MSP Bill: Farmers Still unhappy On Kisan Diwas

Kisan Diwas is being observed all over the country today. With the farmers sitting in agitation over MSP Bill, the significance of the day increases this year. How can we leave our ‘annadatas’ agitated, especially on their special day? 

The farmers are mainly concerned about their much-loved MSP system. ‘Give MSP or give resignation’ is the slogan raised by many. Although, MSP was never a part of any Indian law and is in effect as part of government policy only. The farmers now want that it should be duly protected through laws. Verbal assurances by the government do not satiate the farmers anymore.

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Some analysts have started calling the MSP system opium for farmers. It has become an addiction, but it is also deteriorating their farm health. In this article, we analyze if there is any truth in the statement.

What is MSP?

In any industry that you work for, every employee is guaranteed a minimum wage. It is a bare minimum price below which the employee should not work. MSP or a minimum support price is a similar minimum price for the work of farmers. There are 23 crops in India for which MSP is announced. MSP is the same throughout the country.

The MS Swaminathan Committee in 2006 recommended fixing MSP at least 50% more than the weighted average cost of production. The Shanta Kumar Committee in 2015 recommended the same. This provision has still not been implemented. 

Is MSP good for farmers?

The government with every MSP announcement hopes to end all farmer woes. The farmer suicides continue at the same pace. Why is the magic wand not working?

MSP as a fallback price is definitely good for the farmers if set keeping political considerations aside. Soil conditions and market needs need to be taken into consideration first. A single price for the entire country can never be right. When the wage rates are different across the states, how can the cost of production be the same? If the cost of production is different, how would a uniform selling price suffice?

Another major and the foremost concern is that MSP is not reaching the rightful farmers. Only about 6% of farmers actually sell at MSP according to the 2015 Shanta Kumar Committee Report. This 6% of farmers are the rich farmers with access to government ‘mandis’. The remaining 94% of small and marginal farmers are left at the mercy of prices set by intermediaries.

There is another sad fact that came out with a NITI Ayog study. Only 10% of the farmers are aware of the right price that they will get before the sowing. Many are totally unaware of the MSPs.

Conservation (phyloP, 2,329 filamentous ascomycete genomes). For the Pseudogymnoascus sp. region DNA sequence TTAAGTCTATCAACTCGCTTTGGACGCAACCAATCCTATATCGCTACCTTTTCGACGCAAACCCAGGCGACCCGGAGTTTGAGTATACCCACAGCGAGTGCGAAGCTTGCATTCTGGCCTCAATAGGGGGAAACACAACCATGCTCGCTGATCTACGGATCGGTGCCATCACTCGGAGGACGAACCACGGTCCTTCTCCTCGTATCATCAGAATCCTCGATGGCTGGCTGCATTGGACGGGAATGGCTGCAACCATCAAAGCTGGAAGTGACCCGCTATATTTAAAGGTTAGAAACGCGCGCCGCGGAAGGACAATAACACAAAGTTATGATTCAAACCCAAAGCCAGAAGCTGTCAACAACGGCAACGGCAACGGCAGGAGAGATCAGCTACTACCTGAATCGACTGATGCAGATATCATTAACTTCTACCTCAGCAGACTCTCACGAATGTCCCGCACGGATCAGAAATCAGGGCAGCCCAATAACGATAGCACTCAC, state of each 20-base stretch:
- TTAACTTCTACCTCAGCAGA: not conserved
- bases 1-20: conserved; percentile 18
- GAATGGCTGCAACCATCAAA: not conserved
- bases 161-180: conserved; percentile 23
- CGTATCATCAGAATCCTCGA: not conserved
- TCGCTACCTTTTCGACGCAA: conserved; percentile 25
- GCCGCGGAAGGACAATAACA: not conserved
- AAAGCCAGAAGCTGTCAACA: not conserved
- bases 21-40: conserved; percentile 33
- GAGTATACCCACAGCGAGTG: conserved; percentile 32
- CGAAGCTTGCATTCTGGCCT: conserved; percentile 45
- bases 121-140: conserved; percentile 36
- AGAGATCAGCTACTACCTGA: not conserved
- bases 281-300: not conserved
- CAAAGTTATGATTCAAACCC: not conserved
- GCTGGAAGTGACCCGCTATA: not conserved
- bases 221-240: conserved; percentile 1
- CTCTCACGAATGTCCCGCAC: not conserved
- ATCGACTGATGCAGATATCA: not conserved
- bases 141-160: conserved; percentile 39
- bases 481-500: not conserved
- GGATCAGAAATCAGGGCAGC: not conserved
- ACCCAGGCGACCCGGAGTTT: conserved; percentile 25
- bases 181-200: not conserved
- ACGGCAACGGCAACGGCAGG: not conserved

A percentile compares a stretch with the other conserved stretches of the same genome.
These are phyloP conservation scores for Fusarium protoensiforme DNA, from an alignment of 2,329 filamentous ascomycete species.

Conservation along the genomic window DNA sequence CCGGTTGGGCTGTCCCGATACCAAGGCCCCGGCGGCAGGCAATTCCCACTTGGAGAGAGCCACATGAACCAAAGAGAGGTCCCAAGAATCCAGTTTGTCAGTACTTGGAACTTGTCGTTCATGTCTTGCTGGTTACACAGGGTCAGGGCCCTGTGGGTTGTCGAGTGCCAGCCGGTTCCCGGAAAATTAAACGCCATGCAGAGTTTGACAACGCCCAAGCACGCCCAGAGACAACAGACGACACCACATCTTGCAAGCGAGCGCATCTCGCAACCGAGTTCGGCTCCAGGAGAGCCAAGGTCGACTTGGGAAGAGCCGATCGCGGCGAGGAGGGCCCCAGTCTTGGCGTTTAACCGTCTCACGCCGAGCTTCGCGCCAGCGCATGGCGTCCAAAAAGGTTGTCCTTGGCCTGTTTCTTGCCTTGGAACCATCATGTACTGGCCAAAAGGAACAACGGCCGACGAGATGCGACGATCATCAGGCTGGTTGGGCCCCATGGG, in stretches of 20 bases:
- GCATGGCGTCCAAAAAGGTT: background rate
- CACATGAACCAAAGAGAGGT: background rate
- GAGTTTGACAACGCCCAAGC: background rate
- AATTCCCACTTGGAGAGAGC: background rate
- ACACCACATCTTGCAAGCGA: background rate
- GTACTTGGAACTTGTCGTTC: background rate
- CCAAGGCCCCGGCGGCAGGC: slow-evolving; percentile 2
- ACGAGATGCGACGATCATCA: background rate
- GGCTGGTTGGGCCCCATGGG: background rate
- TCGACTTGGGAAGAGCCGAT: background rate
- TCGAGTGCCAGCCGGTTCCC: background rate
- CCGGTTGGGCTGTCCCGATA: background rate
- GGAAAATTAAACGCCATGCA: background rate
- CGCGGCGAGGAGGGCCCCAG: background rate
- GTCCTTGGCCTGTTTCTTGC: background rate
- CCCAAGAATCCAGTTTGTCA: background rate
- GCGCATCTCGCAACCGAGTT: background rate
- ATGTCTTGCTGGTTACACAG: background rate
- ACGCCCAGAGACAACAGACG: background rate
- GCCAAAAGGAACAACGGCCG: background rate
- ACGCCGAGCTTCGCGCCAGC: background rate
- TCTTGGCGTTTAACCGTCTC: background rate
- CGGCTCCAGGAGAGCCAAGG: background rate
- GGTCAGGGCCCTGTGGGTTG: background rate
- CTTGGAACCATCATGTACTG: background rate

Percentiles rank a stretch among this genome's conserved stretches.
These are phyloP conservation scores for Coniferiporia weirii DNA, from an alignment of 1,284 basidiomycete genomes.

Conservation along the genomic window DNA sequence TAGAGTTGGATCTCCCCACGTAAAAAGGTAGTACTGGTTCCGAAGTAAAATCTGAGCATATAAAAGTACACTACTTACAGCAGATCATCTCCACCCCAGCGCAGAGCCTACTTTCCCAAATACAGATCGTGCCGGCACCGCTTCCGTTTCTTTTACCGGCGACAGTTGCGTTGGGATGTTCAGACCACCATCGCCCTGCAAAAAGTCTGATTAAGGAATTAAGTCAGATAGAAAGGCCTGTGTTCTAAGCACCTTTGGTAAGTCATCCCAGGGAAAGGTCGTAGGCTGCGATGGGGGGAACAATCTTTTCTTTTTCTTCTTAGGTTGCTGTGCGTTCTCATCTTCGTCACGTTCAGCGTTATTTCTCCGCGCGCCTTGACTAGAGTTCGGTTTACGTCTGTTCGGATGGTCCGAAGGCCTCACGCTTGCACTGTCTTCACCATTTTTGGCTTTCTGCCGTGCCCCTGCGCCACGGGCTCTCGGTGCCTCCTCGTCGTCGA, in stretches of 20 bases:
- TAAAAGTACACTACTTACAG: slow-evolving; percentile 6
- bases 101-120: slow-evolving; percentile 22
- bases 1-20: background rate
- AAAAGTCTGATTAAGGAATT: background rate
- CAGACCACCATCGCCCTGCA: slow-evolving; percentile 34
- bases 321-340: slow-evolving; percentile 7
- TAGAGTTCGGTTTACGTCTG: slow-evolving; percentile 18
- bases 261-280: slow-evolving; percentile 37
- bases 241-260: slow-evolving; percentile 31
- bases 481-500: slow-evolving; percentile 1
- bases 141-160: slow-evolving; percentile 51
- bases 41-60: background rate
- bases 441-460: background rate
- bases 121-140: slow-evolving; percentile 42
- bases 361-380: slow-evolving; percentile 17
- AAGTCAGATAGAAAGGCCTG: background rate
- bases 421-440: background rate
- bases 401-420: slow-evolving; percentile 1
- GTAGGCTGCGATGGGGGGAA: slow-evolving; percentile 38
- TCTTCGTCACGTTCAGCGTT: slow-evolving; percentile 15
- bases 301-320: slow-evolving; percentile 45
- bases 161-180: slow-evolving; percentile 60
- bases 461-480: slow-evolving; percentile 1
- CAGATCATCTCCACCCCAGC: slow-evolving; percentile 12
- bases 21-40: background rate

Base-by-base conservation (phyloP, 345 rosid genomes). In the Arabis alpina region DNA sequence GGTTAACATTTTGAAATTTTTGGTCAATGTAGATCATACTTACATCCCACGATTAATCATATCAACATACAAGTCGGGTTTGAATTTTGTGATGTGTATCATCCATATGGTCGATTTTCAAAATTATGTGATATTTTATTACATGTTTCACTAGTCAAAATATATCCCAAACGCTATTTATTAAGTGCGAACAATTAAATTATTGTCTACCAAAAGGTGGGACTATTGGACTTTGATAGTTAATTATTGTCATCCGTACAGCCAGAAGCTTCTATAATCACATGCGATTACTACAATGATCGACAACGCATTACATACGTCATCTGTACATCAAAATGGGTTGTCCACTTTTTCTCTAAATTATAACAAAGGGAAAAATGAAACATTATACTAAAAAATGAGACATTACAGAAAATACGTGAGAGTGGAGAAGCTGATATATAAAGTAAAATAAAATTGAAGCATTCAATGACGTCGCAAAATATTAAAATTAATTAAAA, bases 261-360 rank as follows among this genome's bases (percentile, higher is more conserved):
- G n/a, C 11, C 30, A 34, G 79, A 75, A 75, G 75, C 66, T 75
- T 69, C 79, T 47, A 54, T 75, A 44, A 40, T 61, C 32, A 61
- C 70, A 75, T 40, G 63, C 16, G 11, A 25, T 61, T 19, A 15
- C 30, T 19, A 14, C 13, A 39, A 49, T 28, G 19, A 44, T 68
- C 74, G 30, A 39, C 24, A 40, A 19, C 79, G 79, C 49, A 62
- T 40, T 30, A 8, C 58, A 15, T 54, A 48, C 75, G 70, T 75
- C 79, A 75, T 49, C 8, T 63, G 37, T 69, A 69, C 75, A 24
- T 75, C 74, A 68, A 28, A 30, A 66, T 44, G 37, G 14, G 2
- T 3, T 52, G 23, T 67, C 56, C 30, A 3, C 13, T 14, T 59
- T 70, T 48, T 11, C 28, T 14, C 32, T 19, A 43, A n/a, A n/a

Why is MSP called opium for farmers then?

MSP creates artificial prices. Rather than improving productivity and market linkages, it distorts the agricultural market. Farmers ask for higher MSPs and government raises it. Liberal MSPs for a few crops shrink the crop sowing choice for farmers. This is evident from the Punjab-Haryana belt. 

The region is on the verge of desertification. It is still the highest producer for water-intensive crops like paddy and wheat. The water level in the region is alarmingly low. The credit goes to the year on year paddy production by farmers. Paddy is a water-intensive crop. Some 2800 liters of water is used in producing merely a kilogram of rice! 

msp bill

Government subsidies on water and power consumption have artificially created water in the dry belt. People have private tubewells that suck groundwater. Statistics show that 88.11% of Punjab’s districts and 76.02% of Haryana’s are drought-resilient. This has been possible because of misplaced government subsidies. With this water, farmers grow water-intensive crops for which higher MSP is announced every year. The desert state is now exporting water with its crops. But how long can these artificial things last? With the current unsustainable use of groundwater and unthoughtful MSP announcements, the day is not far that kids will be crying for a glass of water in Punjab.

Where does the problem lie? How do we tackle it?

The problem clearly lies in inefficient MSP Bill announcements which are mostly politically motivated. The problem also lies in a single MSP being set for all the states despite very different soil conditions. 

If the government is really serious in its efforts to double farm incomes by 2022, it needs to rethink its MSP Bill. Only the corporatization of agriculture will not help the farmers, a revamped MSP regime is a need for the hour.

In a country, where every day, 28 farmers die by suicide, it is very important to understand and work towards farmer needs. After all, our food and our very existence is dependent on them.

Also Read: Are the Farm Protests Real or Fake?

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